Democrats waited a long time for Attorney General Roy Cooper’s announcement that he was running for governor.
Cooper was singled out as a potential governor as early as 1986, when he first won a House seat at age 29, knocking off an entrenched Democratic incumbent. He was smart, telegenic and came from a prominent Rocky Mount family.
But it was not until Monday night, before hundreds of cheering supporters gathered at Nash Community College, that Cooper declared his candidacy.
It’s not as though Cooper waited until there was an easy path to the Executive Mansion. Even senior Democrats acknowledge that Cooper’s chances are no better than 50/50.
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But at the same time, the polls all suggest Republican Gov. Pat McCrory is vulnerable.
“It’s going to be a very close election,’’ said Andrew Taylor, a political science professor at N.C. State University, noting the closeness of the polls and of recent statewide elections.
A bi-partisan consensus has developed in Raleigh that McCrory is the third disappointing governor in a row, following Democrats Bev Perdue and Mike Easley.
But none of that may matter much in what is likely to be an unprecedented TV advertising blitz financed by the campaigns, the national parties, and by independent groups. Some informed estimates suggest that $80 million will be spent on the race. North Carolina is likely to be the highest profile governor’s race in the country – in a year when there are few high priority governor’s races.
McCrory can take comfort in the fact that no sitting North Carolina governor has ever lost re-election. The benefit of incumbency was on display Monday, when McCrory announced a new program allowing people to renew their driver’s license online the same day that Cooper announced his candidacy.
McCrory could also be helped by a national political climate favorable to the GOP. President Barack Obama is not popular, and the likely Democratic presidential nominee, former Secretary of State Hillary Clinton, is not polling well in the state. But the presidential race is obviously in flux and a lot can happen between now and November 2016.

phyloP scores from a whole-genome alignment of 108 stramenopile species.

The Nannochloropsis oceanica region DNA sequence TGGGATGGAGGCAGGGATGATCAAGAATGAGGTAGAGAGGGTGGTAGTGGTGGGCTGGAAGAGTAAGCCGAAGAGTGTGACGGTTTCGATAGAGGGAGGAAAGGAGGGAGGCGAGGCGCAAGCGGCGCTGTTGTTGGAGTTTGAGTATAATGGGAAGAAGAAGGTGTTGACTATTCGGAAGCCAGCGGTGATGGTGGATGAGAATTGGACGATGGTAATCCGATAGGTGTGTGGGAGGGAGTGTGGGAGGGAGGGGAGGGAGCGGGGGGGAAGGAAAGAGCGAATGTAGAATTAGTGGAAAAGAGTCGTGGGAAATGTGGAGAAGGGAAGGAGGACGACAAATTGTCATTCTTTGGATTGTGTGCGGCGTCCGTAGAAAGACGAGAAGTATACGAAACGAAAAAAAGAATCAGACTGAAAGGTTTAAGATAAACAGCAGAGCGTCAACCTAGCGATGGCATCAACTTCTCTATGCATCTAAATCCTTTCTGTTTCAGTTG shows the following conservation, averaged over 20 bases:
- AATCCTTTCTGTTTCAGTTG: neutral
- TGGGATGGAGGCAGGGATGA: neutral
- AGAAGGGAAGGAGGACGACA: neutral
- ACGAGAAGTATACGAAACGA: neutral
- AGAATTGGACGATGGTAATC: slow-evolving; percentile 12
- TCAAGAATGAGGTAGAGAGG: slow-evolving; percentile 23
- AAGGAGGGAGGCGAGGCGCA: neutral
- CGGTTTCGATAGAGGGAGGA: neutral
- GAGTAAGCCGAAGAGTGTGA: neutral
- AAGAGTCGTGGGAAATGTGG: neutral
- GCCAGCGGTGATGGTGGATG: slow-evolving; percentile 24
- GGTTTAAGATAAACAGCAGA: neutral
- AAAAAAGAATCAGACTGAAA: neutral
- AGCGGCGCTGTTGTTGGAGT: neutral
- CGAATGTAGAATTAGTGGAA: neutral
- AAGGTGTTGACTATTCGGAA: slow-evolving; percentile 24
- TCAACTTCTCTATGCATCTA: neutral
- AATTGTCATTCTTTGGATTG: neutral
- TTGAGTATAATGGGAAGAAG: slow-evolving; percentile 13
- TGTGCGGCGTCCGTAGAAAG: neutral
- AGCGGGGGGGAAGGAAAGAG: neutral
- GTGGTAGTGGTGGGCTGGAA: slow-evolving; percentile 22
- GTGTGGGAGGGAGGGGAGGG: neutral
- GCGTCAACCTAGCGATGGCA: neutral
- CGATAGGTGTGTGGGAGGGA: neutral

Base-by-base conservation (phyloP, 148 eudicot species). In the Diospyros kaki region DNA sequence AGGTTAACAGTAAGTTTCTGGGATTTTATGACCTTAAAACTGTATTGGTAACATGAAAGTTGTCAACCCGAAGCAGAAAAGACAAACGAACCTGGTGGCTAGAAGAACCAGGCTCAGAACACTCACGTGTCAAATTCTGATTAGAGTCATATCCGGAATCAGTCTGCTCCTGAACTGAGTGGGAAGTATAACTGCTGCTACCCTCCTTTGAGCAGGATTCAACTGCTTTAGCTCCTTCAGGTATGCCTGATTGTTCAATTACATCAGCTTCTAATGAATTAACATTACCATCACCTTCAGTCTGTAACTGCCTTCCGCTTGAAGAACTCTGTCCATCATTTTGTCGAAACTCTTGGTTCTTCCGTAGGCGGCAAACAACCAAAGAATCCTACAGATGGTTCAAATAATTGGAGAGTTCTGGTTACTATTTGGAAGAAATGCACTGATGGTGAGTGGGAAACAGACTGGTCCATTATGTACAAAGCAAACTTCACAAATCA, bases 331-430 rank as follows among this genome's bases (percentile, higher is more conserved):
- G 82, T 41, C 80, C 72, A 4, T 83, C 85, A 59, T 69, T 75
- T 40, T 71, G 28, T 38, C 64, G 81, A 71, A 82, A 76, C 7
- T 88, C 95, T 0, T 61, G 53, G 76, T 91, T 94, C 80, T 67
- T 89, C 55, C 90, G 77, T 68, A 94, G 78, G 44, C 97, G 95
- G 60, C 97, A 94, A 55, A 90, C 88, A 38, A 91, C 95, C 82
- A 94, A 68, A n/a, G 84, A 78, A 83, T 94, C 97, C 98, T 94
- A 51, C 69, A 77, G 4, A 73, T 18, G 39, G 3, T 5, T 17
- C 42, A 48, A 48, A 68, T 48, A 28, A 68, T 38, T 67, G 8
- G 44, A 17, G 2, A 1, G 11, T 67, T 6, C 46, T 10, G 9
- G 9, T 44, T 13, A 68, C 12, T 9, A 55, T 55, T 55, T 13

The gubernatorial campaigns are offering different narratives.
McCrory has been touting the Carolina Comeback – that the state has been pulling out of the great recession with the help of business-friendly initiatives such as lower taxes.
On Monday, Cooper provided a more populist theme. The economic recovery is not working for everyone, he said. Wages are stagnant. The middle class is falling behind. The jobs are not coming here. North Carolina is no longer a leader in the South in education and other areas.
The argument here is the flip of what is happening in the presidential debate, where Republican presidential candidates have sharply criticized the recovery under Democratic President Barack Obama.
Cooper sought to tie McCrory to an unpopular and very conservative legislature – or as he put it “that crowd that is in charge in Raleigh.” The Republicans were busy linking Cooper to Obama and past Democratic scandals.
The Cooper announcement looked like a rally for Jim Hunt, the former four-term governor, with a cross-section of party workers, sheriffs and big donors, and Hunt himself.
Cooper has already proved himself an adept fund raiser, which will make it difficult for former state Rep. Ken Spaulding of Durham, who is also seeking the Democratic nomination in the March primary.
Cooper hails from the state’s eastern tobacco belt, which has been a wellspring for producing Democratic governors, including Hunt, Easley, Perdue, Terry Sanford and a host of others. But Eastern North Carolina is no longer a Democratic stronghold, and the battleground has shifted to the state’s fast-growing metropolitan areas.
Both Cooper and McCrory, the former Charlotte-mayor, are likely to do well in the suburbs. Cooper has actually lived in Raleigh since his election as attorney general. His selfie-ready family – with a wife and three grown daughters – were highlighted at the campaign kickoff.
Cooper and McCrory bear a certain physical resemblance to each other. They are both 58, and both entered elective politics around the same time, Cooper in 1986 and McCrory in 1989.
But as the next 13 months will likely show, their remedies for what ails the states should be quite different.